REVIEW: Goddess in the Machine by Lora Beth Johnson

**I received an ARC from a festival (thank you, Penguin Teen!). These are my honest opinions, and in no way was I compensated for this review.**


goddess in the machine

Book: Goddess in the Machine (Goddess in the Machine #1) by Lora Beth Johnson

Release Date: June 30, 2020

My Rating: 4.5 stars

Rep: fat biracial (Southeast Asian-Chinese, white) protagonist

Summary: When Andra wakes up, she’s drowning.

Not only that, but she’s in a hot, dirty cave, it’s the year 3102, and everyone keeps calling her Goddess. When Andra went into a cryonic sleep for a trip across the galaxy, she expected to wake up in a hundred years, not a thousand. Worst of all, the rest of the colonists–including her family and friends–are dead. They died centuries ago, and for some reason, their descendants think Andra’s a deity. She knows she’s nothing special, but she’ll play along if it means she can figure out why she was left in stasis and how to get back to Earth.

Zhade, the exiled bastard prince of Eerensed, has other plans. Four years ago, the sleeping Goddess’s glass coffin disappeared from the palace, and Zhade devoted himself to finding it. Now he’s hoping the Goddess will be the key to taking his rightful place on the throne–if he can get her to play her part, that is. Because if his people realize she doesn’t actually have the power to save their dying planet, they’ll kill her.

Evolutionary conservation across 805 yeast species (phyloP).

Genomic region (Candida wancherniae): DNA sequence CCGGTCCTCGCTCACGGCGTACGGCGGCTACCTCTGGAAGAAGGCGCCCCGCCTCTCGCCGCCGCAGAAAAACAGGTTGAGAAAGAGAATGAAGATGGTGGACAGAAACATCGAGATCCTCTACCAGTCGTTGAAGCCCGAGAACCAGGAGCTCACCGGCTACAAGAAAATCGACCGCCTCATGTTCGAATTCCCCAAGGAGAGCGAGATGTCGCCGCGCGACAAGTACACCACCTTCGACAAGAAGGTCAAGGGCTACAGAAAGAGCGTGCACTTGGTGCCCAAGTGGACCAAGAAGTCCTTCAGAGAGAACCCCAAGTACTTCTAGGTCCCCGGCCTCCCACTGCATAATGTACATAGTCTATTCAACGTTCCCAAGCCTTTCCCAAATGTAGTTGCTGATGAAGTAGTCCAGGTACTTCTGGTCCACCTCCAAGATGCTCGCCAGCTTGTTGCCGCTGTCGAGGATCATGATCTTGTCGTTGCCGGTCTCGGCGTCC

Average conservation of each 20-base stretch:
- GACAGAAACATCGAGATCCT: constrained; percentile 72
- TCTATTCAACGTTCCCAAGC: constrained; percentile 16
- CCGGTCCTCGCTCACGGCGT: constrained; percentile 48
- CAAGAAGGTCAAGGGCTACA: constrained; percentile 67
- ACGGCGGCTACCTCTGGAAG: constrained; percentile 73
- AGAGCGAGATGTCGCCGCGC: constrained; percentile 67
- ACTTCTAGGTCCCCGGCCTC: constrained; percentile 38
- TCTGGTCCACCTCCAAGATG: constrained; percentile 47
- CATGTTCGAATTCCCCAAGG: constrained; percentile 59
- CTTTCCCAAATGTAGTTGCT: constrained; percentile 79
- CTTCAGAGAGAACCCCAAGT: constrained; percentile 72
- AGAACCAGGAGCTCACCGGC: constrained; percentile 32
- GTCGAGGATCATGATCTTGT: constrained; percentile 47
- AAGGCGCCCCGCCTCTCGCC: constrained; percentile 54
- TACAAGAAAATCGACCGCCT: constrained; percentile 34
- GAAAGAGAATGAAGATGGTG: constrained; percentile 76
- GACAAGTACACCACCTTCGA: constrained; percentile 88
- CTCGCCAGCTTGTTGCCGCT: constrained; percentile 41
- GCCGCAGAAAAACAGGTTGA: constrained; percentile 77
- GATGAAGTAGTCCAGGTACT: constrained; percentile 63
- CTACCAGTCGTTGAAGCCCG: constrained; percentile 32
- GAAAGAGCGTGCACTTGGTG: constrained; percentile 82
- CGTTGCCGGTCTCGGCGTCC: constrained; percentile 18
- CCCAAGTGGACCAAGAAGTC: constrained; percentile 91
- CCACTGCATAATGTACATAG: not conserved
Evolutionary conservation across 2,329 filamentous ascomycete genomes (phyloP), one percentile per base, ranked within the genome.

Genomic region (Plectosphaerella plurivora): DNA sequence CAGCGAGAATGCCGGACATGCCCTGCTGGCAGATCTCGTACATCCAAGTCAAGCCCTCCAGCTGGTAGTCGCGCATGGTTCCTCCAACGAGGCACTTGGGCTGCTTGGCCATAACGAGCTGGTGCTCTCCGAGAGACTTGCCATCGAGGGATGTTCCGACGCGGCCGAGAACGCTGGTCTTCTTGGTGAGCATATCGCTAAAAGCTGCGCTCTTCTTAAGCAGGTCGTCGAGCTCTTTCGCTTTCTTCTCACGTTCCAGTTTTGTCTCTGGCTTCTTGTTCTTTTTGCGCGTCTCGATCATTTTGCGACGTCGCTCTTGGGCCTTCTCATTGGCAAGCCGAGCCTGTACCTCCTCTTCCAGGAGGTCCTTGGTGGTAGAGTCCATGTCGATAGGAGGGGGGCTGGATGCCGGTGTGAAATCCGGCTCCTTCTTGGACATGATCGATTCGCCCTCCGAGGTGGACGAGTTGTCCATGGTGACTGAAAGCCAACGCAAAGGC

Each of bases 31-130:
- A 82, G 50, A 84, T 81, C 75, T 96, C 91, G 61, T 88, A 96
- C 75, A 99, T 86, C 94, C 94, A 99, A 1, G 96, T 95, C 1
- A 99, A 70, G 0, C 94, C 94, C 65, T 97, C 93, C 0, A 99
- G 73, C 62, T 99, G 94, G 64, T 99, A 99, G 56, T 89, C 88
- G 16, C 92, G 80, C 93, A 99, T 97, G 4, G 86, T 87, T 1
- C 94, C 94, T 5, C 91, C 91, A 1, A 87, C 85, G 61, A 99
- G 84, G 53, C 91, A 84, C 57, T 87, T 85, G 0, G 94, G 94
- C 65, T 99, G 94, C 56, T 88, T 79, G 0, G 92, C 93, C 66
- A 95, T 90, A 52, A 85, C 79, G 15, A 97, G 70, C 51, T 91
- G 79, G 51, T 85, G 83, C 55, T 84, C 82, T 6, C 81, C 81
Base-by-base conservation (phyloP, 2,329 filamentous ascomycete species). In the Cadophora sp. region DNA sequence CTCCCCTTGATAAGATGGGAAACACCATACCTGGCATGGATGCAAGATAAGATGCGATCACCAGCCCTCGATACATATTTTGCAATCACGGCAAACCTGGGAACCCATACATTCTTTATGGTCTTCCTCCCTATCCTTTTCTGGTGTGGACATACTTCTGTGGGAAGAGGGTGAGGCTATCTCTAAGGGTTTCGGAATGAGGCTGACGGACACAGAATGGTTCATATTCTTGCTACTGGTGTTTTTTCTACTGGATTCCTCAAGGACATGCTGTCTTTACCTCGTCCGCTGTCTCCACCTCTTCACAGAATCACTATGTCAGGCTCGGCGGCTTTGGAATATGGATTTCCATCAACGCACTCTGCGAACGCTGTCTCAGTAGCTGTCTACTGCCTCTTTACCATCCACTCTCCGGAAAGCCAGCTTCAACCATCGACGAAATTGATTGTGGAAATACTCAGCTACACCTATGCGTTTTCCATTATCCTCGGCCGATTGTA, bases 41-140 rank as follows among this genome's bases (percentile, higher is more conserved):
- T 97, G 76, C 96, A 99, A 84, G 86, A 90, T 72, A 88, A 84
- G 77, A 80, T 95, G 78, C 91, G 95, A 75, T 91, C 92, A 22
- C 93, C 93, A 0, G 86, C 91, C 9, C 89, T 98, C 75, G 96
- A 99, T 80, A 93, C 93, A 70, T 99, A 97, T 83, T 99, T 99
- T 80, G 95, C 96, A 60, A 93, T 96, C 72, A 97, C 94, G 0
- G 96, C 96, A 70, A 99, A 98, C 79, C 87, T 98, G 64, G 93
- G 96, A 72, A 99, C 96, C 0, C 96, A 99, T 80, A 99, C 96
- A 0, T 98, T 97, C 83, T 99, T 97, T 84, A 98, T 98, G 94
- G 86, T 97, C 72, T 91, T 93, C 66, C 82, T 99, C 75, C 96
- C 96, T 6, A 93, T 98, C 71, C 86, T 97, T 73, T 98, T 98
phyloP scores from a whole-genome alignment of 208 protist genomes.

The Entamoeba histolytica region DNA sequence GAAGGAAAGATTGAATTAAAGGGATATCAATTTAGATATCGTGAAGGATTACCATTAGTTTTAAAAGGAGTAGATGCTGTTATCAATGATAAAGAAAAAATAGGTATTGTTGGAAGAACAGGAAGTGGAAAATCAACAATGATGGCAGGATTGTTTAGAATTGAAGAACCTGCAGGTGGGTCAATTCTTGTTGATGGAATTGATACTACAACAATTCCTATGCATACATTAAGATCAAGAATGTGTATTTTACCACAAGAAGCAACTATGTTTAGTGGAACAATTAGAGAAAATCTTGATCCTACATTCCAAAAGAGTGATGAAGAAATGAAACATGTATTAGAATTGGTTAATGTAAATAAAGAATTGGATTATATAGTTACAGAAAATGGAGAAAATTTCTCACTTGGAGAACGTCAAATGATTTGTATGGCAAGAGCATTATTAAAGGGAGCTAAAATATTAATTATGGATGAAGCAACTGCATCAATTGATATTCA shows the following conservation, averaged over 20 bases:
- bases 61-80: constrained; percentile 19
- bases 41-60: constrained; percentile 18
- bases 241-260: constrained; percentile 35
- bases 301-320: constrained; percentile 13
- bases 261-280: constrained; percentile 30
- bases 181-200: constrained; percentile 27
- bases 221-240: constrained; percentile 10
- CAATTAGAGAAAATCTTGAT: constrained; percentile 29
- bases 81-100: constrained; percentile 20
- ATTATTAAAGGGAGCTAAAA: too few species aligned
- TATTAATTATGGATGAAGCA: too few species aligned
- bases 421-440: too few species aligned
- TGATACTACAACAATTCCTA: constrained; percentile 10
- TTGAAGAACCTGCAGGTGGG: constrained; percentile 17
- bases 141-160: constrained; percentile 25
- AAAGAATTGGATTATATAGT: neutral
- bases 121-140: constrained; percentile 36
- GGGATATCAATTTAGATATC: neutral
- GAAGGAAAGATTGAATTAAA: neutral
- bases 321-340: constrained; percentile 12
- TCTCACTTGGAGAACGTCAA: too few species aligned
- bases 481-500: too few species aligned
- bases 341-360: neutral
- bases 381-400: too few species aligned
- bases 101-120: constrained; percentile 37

With a vicious monarch on the throne and a city tearing apart at the seams, Zhade and Andra might never be able to unlock the mystery of her fate, let alone find a way to unseat the king, especially since Zhade hasn’t exactly been forthcoming with Andra. And a thousand years from home, is there any way of knowing that Earth is better than the planet she’s woken to?

There’s always a balance to things. Where there’s worship, there’s dissent. Everyone’s god is a devil to others.

Honestly, I wasn’t really sure what to expect from this book, especially because I don’t really read science fiction. I had heard vaguely good things about it on Twitter, so I decided try it when I saw this at the book festival I went to. And I am so glad I took my chances because this was absolutely stunning. Goddess in the Machine delves into a world where people worship technology but don’t understand what it is, so they consider it divine.

The first half is a slow build-up that introduces us to the world Andromeda (Andra) wakes up in. She was in stasis to travel to Holymyth, a settlement on another planet, with her family; except she’s woken up, not in a century as planned, but a whole millennium later. The person who wakes her up is Zhade, a bastard prince who knows Andra is his ticket back to the city, Eerensed. The people of this world think Andra is a goddess since she was in stasis. They don’t understand how the technology works, so they consider her to be holy. She has to piece together how her world has involved into this chaotic one, both linguistically and technologically.

“Goddess,” he said.
Then, “How do you like your worshippers?”